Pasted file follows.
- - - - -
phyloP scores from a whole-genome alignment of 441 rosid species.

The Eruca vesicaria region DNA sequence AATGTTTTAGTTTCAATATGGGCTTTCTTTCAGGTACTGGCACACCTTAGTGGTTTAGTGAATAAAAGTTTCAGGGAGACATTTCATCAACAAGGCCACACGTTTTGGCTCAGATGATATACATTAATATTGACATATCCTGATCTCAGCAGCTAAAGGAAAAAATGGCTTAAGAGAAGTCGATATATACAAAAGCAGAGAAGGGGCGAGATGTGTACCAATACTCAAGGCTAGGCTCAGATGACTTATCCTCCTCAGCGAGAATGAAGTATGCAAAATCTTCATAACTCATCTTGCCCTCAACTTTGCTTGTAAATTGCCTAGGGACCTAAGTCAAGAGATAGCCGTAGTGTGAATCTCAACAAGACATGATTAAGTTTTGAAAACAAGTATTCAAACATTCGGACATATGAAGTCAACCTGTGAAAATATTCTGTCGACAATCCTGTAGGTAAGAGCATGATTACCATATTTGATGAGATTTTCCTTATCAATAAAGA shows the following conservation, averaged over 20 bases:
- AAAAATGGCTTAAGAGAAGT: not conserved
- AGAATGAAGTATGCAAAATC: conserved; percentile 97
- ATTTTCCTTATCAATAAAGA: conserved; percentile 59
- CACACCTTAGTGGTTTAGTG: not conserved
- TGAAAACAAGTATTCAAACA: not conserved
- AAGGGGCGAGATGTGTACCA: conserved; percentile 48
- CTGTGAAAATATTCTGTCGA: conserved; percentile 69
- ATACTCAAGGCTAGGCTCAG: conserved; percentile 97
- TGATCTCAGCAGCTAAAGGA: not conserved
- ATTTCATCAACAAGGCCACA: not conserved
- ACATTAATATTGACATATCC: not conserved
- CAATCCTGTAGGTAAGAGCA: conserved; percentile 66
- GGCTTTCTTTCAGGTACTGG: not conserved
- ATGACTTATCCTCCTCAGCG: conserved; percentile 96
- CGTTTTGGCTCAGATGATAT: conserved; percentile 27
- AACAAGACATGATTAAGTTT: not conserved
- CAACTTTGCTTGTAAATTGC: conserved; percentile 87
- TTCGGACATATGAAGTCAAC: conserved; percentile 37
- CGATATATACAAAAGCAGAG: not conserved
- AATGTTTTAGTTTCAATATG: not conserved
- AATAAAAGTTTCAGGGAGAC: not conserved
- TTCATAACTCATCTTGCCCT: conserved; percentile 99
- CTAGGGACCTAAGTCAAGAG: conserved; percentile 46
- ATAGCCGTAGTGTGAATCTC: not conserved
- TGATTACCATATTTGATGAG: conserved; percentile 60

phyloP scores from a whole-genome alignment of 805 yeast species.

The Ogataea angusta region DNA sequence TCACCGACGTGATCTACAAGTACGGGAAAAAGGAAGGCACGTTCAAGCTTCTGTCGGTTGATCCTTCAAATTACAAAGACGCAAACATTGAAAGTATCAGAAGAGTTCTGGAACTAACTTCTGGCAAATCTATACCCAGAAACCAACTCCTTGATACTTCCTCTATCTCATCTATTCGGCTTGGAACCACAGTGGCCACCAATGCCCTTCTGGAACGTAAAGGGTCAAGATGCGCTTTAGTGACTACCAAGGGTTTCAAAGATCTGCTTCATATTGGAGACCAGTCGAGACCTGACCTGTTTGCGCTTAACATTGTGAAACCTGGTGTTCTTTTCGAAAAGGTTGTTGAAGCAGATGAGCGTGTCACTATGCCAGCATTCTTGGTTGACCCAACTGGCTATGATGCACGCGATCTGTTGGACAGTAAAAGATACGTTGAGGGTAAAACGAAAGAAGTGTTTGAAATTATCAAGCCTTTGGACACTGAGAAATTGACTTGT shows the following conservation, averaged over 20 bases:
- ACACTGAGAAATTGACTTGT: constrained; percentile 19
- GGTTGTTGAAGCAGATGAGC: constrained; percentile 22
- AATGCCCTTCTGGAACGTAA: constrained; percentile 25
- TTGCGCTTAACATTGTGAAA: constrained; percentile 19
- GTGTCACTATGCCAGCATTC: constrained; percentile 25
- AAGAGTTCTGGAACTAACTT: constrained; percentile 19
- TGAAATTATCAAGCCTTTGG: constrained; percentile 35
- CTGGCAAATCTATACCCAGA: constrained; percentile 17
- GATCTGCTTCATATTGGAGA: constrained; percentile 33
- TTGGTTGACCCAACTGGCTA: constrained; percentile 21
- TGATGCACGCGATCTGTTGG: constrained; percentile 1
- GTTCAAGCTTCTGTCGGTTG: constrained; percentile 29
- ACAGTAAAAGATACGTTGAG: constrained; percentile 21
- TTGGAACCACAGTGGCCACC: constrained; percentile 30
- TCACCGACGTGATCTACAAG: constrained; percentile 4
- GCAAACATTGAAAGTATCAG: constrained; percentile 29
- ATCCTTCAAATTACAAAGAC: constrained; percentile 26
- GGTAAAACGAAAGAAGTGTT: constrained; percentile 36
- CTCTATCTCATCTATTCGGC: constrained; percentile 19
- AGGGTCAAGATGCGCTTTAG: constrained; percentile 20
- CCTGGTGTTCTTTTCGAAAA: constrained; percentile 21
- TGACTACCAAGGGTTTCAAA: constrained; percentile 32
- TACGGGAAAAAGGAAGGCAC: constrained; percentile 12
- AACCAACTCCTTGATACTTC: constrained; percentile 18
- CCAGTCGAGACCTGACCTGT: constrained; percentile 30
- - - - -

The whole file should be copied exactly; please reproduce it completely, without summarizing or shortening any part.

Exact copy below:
phyloP scores from a whole-genome alignment of 441 rosid species.

The Eruca vesicaria region DNA sequence AATGTTTTAGTTTCAATATGGGCTTTCTTTCAGGTACTGGCACACCTTAGTGGTTTAGTGAATAAAAGTTTCAGGGAGACATTTCATCAACAAGGCCACACGTTTTGGCTCAGATGATATACATTAATATTGACATATCCTGATCTCAGCAGCTAAAGGAAAAAATGGCTTAAGAGAAGTCGATATATACAAAAGCAGAGAAGGGGCGAGATGTGTACCAATACTCAAGGCTAGGCTCAGATGACTTATCCTCCTCAGCGAGAATGAAGTATGCAAAATCTTCATAACTCATCTTGCCCTCAACTTTGCTTGTAAATTGCCTAGGGACCTAAGTCAAGAGATAGCCGTAGTGTGAATCTCAACAAGACATGATTAAGTTTTGAAAACAAGTATTCAAACATTCGGACATATGAAGTCAACCTGTGAAAATATTCTGTCGACAATCCTGTAGGTAAGAGCATGATTACCATATTTGATGAGATTTTCCTTATCAATAAAGA shows the following conservation, averaged over 20 bases:
- AAAAATGGCTTAAGAGAAGT: not conserved
- AGAATGAAGTATGCAAAATC: conserved; percentile 97
- ATTTTCCTTATCAATAAAGA: conserved; percentile 59
- CACACCTTAGTGGTTTAGTG: not conserved
- TGAAAACAAGTATTCAAACA: not conserved
- AAGGGGCGAGATGTGTACCA: conserved; percentile 48
- CTGTGAAAATATTCTGTCGA: conserved; percentile 69
- ATACTCAAGGCTAGGCTCAG: conserved; percentile 97
- TGATCTCAGCAGCTAAAGGA: not conserved
- ATTTCATCAACAAGGCCACA: not conserved
- ACATTAATATTGACATATCC: not conserved
- CAATCCTGTAGGTAAGAGCA: conserved; percentile 66
- GGCTTTCTTTCAGGTACTGG: not conserved
- ATGACTTATCCTCCTCAGCG: conserved; percentile 96
- CGTTTTGGCTCAGATGATAT: conserved; percentile 27
- AACAAGACATGATTAAGTTT: not conserved
- CAACTTTGCTTGTAAATTGC: conserved; percentile 87
- TTCGGACATATGAAGTCAAC: conserved; percentile 37
- CGATATATACAAAAGCAGAG: not conserved
- AATGTTTTAGTTTCAATATG: not conserved
- AATAAAAGTTTCAGGGAGAC: not conserved
- TTCATAACTCATCTTGCCCT: conserved; percentile 99
- CTAGGGACCTAAGTCAAGAG: conserved; percentile 46
- ATAGCCGTAGTGTGAATCTC: not conserved
- TGATTACCATATTTGATGAG: conserved; percentile 60

phyloP scores from a whole-genome alignment of 805 yeast species.

The Ogataea angusta region DNA sequence TCACCGACGTGATCTACAAGTACGGGAAAAAGGAAGGCACGTTCAAGCTTCTGTCGGTTGATCCTTCAAATTACAAAGACGCAAACATTGAAAGTATCAGAAGAGTTCTGGAACTAACTTCTGGCAAATCTATACCCAGAAACCAACTCCTTGATACTTCCTCTATCTCATCTATTCGGCTTGGAACCACAGTGGCCACCAATGCCCTTCTGGAACGTAAAGGGTCAAGATGCGCTTTAGTGACTACCAAGGGTTTCAAAGATCTGCTTCATATTGGAGACCAGTCGAGACCTGACCTGTTTGCGCTTAACATTGTGAAACCTGGTGTTCTTTTCGAAAAGGTTGTTGAAGCAGATGAGCGTGTCACTATGCCAGCATTCTTGGTTGACCCAACTGGCTATGATGCACGCGATCTGTTGGACAGTAAAAGATACGTTGAGGGTAAAACGAAAGAAGTGTTTGAAATTATCAAGCCTTTGGACACTGAGAAATTGACTTGT shows the following conservation, averaged over 20 bases:
- ACACTGAGAAATTGACTTGT: constrained; percentile 19
- GGTTGTTGAAGCAGATGAGC: constrained; percentile 22
- AATGCCCTTCTGGAACGTAA: constrained; percentile 25
- TTGCGCTTAACATTGTGAAA: constrained; percentile 19
- GTGTCACTATGCCAGCATTC: constrained; percentile 25
- AAGAGTTCTGGAACTAACTT: constrained; percentile 19
- TGAAATTATCAAGCCTTTGG: constrained; percentile 35
- CTGGCAAATCTATACCCAGA: constrained; percentile 17
- GATCTGCTTCATATTGGAGA: constrained; percentile 33
- TTGGTTGACCCAACTGGCTA: constrained; percentile 21
- TGATGCACGCGATCTGTTGG: constrained; percentile 1
- GTTCAAGCTTCTGTCGGTTG: constrained; percentile 29
- ACAGTAAAAGATACGTTGAG: constrained; percentile 21
- TTGGAACCACAGTGGCCACC: constrained; percentile 30
- TCACCGACGTGATCTACAAG: constrained; percentile 4
- GCAAACATTGAAAGTATCAG: constrained; percentile 29
- ATCCTTCAAATTACAAAGAC: constrained; percentile 26
- GGTAAAACGAAAGAAGTGTT: constrained; percentile 36
- CTCTATCTCATCTATTCGGC: constrained; percentile 19
- AGGGTCAAGATGCGCTTTAG: constrained; percentile 20
- CCTGGTGTTCTTTTCGAAAA: constrained; percentile 21
- TGACTACCAAGGGTTTCAAA: constrained; percentile 32
- TACGGGAAAAAGGAAGGCAC: constrained; percentile 12
- AACCAACTCCTTGATACTTC: constrained; percentile 18
- CCAGTCGAGACCTGACCTGT: constrained; percentile 30